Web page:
Why isn't the initial velocity zero? Are we to assume the guy flies through the floor and up to the highest point?

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 Quote by AVReidy Why isn't the initial velocity zero? Are we to assume the guy flies through the floor and up to the highest point?
If the initial velocity were zero, he'd just stand there. He's got to jump, which gives him a non-zero velocity as his feet leave the floor.
 I must have solved for initial velocity with the wrong equation. I plugged it in to my main equation and it was wrong both when I used 1/2 time and given time. I used vf = vi + at This is the best equation I know for this job, so if it's the right one I must be wrong again by assuming final velocity is 0.

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 Quote by AVReidy I must have solved for initial velocity with the wrong equation. I plugged it in to my main equation and it was wrong both when I used 1/2 time and given time. I used vf = vi + at This is the best equation I know for this job, so if it's the right one I must be wrong again by assuming final velocity is 0.
The final velocity at the *top* of the jump (at half of the "hang time") is indeed zero. The final velocity at the end of the hang time is not zero.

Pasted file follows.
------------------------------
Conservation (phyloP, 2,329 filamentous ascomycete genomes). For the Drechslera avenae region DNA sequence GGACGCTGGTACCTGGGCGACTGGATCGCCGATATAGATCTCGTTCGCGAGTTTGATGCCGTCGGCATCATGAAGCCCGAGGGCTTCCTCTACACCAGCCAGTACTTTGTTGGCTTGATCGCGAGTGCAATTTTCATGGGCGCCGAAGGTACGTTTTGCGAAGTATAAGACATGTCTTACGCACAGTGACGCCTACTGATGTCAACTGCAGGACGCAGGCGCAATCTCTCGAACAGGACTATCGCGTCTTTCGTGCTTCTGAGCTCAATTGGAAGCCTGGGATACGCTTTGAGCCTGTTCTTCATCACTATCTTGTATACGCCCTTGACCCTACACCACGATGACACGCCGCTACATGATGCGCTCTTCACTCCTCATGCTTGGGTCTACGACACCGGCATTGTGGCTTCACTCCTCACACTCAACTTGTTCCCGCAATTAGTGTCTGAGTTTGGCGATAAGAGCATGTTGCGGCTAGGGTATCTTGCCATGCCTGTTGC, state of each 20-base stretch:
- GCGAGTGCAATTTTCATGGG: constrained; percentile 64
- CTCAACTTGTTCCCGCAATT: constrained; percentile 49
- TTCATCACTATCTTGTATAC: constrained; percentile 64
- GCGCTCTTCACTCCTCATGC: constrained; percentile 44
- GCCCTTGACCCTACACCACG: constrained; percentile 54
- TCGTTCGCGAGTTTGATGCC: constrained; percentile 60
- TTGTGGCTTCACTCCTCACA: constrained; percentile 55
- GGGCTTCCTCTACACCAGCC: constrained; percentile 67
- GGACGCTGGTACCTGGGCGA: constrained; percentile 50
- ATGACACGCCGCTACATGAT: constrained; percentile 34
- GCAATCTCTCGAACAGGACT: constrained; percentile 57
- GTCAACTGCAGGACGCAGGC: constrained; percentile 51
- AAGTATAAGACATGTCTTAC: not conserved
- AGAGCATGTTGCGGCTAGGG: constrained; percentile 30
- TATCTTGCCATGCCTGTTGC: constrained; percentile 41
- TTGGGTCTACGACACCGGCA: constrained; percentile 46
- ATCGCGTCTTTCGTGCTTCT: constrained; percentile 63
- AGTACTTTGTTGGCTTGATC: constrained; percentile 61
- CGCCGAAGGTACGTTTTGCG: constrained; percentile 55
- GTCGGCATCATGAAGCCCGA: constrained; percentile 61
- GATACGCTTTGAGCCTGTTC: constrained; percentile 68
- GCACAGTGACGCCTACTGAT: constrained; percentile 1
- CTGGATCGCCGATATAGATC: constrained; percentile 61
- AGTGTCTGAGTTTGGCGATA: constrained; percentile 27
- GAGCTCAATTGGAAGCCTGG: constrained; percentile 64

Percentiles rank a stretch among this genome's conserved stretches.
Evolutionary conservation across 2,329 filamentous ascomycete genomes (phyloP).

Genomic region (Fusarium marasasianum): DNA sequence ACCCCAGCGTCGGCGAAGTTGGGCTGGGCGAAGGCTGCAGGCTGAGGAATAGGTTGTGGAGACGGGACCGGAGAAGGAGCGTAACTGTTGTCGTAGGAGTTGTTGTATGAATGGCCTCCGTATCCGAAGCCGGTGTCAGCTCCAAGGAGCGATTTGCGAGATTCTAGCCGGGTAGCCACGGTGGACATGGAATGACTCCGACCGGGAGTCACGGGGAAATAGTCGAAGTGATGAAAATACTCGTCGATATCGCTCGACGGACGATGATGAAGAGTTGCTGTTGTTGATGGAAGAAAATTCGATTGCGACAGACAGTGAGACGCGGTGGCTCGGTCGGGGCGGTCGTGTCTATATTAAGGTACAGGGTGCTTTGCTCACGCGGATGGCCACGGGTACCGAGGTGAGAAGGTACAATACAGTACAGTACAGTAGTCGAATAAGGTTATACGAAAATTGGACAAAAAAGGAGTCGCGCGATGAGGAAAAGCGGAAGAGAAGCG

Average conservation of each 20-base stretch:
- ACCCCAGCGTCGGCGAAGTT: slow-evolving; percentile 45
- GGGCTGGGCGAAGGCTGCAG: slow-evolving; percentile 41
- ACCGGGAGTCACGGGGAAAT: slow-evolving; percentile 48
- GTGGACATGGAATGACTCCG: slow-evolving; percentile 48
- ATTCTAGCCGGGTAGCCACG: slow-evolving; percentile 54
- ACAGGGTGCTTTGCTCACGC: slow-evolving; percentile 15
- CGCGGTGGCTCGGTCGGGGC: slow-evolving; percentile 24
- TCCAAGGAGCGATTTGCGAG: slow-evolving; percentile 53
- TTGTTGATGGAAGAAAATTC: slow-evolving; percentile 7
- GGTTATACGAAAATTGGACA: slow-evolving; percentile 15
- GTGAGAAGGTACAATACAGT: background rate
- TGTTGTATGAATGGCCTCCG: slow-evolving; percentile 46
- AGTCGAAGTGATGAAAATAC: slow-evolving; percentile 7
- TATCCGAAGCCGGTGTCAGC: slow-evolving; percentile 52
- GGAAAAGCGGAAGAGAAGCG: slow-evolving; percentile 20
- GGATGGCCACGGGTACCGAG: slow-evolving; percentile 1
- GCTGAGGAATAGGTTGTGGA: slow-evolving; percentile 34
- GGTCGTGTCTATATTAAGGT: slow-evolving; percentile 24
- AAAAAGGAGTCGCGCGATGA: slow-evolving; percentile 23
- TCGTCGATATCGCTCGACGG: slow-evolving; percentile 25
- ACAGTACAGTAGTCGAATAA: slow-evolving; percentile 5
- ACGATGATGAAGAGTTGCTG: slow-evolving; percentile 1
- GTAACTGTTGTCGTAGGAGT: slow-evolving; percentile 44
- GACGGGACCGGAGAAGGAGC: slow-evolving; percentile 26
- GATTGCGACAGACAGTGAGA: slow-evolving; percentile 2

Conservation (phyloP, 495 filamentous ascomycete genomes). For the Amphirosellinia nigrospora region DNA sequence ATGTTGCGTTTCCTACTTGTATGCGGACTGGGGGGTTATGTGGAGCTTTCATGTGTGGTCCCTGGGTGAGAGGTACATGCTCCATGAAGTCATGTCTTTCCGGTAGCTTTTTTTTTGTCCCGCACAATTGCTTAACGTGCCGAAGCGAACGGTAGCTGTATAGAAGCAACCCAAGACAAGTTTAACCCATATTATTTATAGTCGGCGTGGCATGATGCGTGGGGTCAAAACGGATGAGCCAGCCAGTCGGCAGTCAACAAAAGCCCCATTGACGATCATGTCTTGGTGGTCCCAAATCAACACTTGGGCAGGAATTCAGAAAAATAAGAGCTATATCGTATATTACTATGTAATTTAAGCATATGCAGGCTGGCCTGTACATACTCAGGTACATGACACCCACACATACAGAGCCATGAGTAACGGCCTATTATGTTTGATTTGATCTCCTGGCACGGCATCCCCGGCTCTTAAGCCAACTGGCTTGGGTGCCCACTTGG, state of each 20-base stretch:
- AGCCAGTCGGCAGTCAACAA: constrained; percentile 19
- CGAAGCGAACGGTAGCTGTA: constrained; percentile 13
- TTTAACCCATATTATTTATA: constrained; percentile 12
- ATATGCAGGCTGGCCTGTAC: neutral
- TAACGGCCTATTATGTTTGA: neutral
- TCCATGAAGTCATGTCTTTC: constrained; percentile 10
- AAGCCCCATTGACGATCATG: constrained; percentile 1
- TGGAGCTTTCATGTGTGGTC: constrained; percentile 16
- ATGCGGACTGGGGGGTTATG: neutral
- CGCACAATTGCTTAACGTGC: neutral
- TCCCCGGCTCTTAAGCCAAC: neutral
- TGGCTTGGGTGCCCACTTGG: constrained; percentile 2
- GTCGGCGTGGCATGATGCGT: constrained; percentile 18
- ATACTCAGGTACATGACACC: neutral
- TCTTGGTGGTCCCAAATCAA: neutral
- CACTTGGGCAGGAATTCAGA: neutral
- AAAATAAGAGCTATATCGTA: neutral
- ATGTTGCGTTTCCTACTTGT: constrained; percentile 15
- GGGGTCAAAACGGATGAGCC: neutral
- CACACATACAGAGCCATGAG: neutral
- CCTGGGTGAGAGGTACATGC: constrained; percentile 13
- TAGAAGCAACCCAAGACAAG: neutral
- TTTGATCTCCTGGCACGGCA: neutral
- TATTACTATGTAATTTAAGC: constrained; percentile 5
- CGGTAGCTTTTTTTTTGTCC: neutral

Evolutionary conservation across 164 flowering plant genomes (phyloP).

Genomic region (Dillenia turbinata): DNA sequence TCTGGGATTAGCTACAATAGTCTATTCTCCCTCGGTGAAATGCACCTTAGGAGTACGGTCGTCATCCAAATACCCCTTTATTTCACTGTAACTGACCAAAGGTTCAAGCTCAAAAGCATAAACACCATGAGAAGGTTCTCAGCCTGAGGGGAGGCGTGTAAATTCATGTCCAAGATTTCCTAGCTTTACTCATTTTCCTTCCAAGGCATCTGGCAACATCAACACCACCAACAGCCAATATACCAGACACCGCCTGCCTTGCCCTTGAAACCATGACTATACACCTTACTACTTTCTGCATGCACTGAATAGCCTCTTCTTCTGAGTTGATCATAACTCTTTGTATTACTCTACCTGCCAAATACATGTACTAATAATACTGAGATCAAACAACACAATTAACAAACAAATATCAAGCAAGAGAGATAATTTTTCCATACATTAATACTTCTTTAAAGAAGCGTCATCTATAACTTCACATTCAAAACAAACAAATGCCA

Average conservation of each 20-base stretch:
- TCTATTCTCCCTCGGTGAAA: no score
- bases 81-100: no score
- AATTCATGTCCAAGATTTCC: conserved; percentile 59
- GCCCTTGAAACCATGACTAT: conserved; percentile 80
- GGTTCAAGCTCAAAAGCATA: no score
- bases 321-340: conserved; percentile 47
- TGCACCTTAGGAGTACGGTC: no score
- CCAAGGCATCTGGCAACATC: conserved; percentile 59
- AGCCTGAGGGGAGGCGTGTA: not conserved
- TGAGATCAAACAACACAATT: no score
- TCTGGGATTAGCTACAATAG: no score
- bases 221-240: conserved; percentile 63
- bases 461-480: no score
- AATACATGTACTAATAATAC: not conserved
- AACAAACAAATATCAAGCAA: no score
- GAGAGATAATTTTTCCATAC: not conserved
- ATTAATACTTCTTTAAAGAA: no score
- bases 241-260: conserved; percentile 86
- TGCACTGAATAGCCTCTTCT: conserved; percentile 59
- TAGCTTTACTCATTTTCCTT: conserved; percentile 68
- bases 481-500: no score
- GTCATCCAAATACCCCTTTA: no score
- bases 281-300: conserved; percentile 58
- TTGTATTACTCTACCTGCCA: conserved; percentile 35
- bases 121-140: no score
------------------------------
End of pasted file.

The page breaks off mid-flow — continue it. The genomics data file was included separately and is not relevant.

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 Quote by AVReidy I must have solved for initial velocity with the wrong equation. I plugged it in to my main equation and it was wrong both when I used 1/2 time and given time. I used vf = vi + at This is the best equation I know for this job, so if it's the right one I must be wrong again by assuming final velocity is 0.
Assuming the final velocity is 0 is perfectly fine (when you use 1/2 the total time) and should give you the right answer for Vi. Show exactly what you plugged in.
 My math background consists of Algebra I and Geometry, so this isn't obvious to me. I think I need to use a system of equations to solve for initial velocity, though... Edit: I used the total time by accident. That helps a lot. Now I need to plug initial velocity into the main equation and solve using half the time, I guess?

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 Quote by AVReidy I think I need to use a system of equations to solve for initial velocity, though...
Nah... that simple equation from your last post is all you need.
 I keep getting a negative number (-1.33) when I plug in initial velocity. I really don't understand this problem, nothing seems to work.

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 Quote by AVReidy I keep getting a negative number (-1.33) when I plug in initial velocity.
Show exactly what you did. How could you plug in initial velocity--that's the unknown that you're solving for.
 I solved for initial velocity using that simple equation. 0 = vi + (-9.8)(0.4215) 4.1307 = vi Then I plugged that in.

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 Quote by AVReidy I solved for initial velocity using that simple equation. 0 = vi + (-9.8)(0.4215) 4.1307 = vi
Looks good to me.

 Then I plugged that in.
Show the details.
 I forgot to square the second time. Thank you very much, you have been a great help. This one really stumped me